The second issue related to the enforcement of the Second Award. The Court in ruling on the recognition and enforcement of the Second Award after noting that no challenge had been filed at the seat court against the Second Award, looked at (i) whether the arbitrator should have determined the question of jurisdiction as a preliminary question?, and (ii) whether the Respondent was unable to present its case and in particular at the meaning of the word ‘otherwise’ when interpreting ‘otherwise unable to present his case’ under Section 48(1)(b)? The Respondent argued that the arbitrator the ought to have determined the question of jurisdiction before going into the substantive issues. The Court observed that no such argument had been raised by the Respondent in the past proceedings and then went on to observe on fact that there was no evidence produced which unequivocally showed that the arbitrator sought to take up the plea as to jurisdiction as a preliminary objection. The Respondent then argued that the Second Award must be refused enforcement under Section 48(1)(b) as the Respondent had not been given the full opportunity to present its case by the arbitrator. In evaluating this submission of the Respondent, the court while inferring this provision, referred to the NYC and attributed a narrower meaning to the word “otherwise” as used in Section 48(1)(b) (“…the party against whom the award is invoked was not given proper notice of the appointment of the arbitrator or of the arbitral proceedings or was otherwise unable to present his case”). The court did so, relying on its judgment in Vijay Karia v Prysmian Cavi 2020 SCC OnLine SC 177 which emphasised on the pro-enforcement bias that runs through the NYC and Part II of the Indian Arbitration Act. The court also noted that an arbitrator’s ‘misconduct’ (as defined under the older (Indian) Arbitration Act, 1940) was a broader ground for setting aside an award, than a party being unable to present its case before the arbitrator as provided for under Section 48(1)(b).
The court then went on to examine what would constitute a party being ‘unable to present its case’. The court took note of judgments from the United Kingdom (Minmetals Germany GmbH v. Ferco Steel Ltd. (1999) C.L.C. 647, Eastern European Engineering v. Vijay Consulting (2019) 1 LLR 1 (QBD), Cuckurova Holding A.S. v. Sonera Holding B.V. (2014) UKPC 15), United States (Jorf Lasfar Energy Co. v. AMCI Export Corp. 2008 WL 1228930, Consorcio Rive v. Briggs of Cancun 134 F. Supp 2d 789, the US District Court, E.D. Louisiana, Four Seasons Hotels v. Consorcio Barr S.A. 613 Supp 2d 1362 (S.D. Fla. 2009)), Hong Kong (Nanjing Cereals v. Luckmate Commodities XXI Y.B. Com. Arb. 542 (1996)) and Italy (De Maio Giuseppe v. Interskins Y.B. Comm. Arb. XXVII (2002) 492) which interpreted this phrase in the context of their domestic arbitration legislations and under Article V(1)(b) NYC and then analysed the facts of the present case. The court noted that the Sir Cooke had provided the Respondent with several opportunities to advance documents and legal submissions in its support. The court noted that, the Respondent had chosen to not participate in the arbitral proceedings in relation to the Second Award until August 2001 and in spite of this, had been granted several time extensions (as requested) and that even submissions made by the Respondent beyond agreed timelines had been taken into account by Sir Cooke before passing his award. The court held that there was no mistake in the conduct of the arbitral proceedings as undertaken by Sir Cooke. Additionally, the court also observed that an enforcing court under Section 48 did not have the power to remand matters back to an ICC arbitrator for him / her to pass a fresh award. Consequently, the Supreme Court enforced the Second Award and allowed Centrotrade’s appeal.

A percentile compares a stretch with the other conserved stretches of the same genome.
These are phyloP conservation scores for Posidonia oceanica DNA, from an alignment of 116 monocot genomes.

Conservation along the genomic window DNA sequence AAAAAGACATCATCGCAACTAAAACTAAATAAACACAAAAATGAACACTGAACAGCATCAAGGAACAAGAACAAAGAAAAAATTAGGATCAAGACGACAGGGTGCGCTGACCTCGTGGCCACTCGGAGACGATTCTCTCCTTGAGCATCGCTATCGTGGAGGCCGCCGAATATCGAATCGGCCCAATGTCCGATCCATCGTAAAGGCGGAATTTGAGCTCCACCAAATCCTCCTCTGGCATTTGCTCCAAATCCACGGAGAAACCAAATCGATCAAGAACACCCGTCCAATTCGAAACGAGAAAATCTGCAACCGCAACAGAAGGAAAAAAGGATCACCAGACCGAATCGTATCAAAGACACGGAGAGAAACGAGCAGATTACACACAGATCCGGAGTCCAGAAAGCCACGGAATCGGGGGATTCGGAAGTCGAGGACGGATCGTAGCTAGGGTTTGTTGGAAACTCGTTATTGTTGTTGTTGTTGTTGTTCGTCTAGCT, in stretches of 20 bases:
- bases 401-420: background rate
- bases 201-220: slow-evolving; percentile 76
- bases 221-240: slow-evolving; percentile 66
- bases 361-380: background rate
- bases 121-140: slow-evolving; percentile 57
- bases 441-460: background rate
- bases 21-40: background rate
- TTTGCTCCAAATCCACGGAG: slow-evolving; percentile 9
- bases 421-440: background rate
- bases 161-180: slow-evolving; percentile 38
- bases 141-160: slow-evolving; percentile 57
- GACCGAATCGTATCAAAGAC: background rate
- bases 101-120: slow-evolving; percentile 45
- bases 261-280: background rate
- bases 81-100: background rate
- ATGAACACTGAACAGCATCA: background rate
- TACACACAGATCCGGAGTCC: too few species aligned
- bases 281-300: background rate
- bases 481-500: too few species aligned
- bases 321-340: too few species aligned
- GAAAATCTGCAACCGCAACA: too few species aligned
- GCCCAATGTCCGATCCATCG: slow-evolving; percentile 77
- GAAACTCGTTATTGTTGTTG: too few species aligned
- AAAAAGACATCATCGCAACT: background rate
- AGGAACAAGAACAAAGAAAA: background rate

Adobe Acrobat PDF